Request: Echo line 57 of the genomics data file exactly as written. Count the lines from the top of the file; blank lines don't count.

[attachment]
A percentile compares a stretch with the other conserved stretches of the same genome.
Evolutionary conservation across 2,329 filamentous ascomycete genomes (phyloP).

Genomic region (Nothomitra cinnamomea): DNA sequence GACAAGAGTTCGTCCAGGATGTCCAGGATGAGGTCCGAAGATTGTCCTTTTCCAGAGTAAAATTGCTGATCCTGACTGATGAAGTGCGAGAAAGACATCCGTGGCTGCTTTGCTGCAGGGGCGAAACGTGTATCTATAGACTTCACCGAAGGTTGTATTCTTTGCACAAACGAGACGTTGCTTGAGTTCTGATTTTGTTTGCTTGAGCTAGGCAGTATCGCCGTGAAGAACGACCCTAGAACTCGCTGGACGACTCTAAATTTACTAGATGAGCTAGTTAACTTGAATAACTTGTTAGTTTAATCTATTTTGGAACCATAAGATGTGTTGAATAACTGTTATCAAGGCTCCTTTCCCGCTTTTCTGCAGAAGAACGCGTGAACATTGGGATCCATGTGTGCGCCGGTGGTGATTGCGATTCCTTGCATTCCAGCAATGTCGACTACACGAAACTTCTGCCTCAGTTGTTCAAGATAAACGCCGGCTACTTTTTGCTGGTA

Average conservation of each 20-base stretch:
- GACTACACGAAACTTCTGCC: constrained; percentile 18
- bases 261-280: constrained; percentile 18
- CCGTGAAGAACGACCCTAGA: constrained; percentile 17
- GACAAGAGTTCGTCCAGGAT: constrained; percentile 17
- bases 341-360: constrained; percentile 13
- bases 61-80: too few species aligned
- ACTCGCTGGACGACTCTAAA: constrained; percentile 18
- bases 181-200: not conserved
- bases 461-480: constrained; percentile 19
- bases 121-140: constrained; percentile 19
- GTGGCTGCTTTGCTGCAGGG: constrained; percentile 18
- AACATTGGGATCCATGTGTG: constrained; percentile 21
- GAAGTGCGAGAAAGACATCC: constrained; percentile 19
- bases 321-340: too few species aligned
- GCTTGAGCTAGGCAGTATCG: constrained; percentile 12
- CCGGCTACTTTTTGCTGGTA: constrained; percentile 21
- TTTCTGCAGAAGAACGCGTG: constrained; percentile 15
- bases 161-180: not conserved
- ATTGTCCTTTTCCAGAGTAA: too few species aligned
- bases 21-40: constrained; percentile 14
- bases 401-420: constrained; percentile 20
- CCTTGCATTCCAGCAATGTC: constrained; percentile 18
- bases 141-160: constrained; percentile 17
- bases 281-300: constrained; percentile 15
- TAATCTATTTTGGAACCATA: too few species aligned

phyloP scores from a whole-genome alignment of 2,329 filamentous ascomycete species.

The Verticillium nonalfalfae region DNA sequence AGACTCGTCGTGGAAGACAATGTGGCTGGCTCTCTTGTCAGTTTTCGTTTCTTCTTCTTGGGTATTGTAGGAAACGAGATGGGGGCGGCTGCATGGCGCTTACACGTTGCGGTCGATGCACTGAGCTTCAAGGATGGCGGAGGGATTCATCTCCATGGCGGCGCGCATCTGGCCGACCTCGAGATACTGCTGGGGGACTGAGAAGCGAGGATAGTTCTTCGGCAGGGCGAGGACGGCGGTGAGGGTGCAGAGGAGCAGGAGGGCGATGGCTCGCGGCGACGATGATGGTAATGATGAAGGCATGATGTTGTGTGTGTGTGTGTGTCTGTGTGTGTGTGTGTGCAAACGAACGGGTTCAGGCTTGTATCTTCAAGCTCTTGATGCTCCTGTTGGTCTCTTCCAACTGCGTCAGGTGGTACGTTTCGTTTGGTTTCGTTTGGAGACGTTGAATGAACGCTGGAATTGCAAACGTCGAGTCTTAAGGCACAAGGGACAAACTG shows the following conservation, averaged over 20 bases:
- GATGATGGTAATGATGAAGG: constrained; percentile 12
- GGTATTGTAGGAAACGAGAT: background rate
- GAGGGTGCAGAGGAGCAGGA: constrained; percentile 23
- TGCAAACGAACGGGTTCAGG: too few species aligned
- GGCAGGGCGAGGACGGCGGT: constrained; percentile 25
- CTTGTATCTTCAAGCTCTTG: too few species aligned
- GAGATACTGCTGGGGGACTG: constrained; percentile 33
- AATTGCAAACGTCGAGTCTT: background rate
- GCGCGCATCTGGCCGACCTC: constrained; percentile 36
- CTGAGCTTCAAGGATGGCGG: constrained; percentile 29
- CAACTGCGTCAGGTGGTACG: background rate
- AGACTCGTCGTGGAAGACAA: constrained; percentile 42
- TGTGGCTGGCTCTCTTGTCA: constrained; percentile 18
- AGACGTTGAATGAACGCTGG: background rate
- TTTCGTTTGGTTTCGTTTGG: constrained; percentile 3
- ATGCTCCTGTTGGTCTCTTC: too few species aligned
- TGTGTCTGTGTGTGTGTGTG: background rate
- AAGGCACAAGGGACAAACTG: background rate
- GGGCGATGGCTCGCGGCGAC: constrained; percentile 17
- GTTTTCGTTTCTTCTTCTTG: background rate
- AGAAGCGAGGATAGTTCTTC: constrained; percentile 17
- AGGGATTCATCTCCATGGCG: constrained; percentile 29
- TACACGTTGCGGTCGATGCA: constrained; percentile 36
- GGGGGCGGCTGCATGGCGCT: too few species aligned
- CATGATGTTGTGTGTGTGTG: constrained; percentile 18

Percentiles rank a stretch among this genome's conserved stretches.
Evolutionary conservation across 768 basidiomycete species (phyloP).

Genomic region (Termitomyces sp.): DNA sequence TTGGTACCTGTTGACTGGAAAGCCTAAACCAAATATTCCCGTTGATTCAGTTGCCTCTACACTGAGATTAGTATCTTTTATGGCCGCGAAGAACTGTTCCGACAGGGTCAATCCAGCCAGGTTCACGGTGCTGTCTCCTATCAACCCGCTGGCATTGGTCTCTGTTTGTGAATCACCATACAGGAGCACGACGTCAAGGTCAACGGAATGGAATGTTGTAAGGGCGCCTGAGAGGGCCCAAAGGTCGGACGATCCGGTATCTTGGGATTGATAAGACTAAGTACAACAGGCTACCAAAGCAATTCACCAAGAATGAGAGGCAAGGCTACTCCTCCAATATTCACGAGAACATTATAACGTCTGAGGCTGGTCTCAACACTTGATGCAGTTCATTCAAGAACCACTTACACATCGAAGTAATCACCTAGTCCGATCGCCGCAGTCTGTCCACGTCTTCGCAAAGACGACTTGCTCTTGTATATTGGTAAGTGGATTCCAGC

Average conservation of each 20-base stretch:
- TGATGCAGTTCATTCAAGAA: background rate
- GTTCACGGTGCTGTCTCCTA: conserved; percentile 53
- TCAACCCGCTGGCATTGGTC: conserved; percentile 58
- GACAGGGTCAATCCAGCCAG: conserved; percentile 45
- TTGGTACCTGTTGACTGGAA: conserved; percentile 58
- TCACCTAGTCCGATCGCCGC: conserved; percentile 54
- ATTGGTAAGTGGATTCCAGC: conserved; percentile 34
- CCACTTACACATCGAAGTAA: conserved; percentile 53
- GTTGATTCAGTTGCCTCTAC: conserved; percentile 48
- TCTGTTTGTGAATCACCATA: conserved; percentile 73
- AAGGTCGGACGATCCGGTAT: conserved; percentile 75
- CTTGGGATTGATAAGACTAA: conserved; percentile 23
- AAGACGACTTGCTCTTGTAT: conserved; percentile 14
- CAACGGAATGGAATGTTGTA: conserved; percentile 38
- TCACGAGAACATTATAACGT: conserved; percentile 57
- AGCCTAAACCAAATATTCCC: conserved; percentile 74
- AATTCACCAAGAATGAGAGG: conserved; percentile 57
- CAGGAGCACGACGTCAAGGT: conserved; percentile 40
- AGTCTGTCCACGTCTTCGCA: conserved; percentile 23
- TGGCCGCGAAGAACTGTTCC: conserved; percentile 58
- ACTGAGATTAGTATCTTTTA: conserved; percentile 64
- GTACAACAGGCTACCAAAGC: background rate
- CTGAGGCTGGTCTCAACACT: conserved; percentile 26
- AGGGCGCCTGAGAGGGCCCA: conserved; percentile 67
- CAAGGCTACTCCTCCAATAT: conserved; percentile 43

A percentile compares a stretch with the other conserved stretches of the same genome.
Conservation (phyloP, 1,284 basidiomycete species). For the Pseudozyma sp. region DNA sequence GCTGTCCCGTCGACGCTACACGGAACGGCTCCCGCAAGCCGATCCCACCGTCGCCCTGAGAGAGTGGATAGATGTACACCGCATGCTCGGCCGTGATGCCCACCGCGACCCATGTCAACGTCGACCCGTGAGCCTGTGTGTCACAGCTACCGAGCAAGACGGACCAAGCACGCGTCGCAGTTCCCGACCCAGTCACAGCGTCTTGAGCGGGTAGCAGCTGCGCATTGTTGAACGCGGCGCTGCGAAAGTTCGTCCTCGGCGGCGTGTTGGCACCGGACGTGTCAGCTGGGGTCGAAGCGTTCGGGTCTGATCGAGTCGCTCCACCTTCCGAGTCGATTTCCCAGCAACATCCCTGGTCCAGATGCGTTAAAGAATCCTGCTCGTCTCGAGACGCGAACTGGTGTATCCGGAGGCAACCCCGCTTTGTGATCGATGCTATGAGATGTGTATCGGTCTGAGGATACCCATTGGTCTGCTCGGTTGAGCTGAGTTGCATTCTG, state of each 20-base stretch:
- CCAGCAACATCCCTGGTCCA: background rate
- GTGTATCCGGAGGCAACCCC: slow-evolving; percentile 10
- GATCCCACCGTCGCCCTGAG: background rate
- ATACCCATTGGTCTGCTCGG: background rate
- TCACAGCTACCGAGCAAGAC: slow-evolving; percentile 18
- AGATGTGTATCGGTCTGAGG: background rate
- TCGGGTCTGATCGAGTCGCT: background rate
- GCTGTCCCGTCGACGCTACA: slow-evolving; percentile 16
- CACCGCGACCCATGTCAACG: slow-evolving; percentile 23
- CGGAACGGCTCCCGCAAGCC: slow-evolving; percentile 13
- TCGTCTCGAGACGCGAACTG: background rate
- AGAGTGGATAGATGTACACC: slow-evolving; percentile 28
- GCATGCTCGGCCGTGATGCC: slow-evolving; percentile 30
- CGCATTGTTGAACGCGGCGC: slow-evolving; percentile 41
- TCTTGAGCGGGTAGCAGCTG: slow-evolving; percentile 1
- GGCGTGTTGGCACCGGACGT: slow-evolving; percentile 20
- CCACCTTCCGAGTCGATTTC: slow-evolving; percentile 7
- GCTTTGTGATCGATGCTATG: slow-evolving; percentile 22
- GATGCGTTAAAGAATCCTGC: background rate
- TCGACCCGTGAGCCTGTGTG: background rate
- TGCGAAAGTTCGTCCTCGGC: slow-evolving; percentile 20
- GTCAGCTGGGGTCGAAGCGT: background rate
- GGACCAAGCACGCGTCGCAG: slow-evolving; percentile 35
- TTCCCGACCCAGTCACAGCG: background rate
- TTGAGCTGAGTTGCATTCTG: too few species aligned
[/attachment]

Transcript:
Percentiles rank a stretch among this genome's conserved stretches.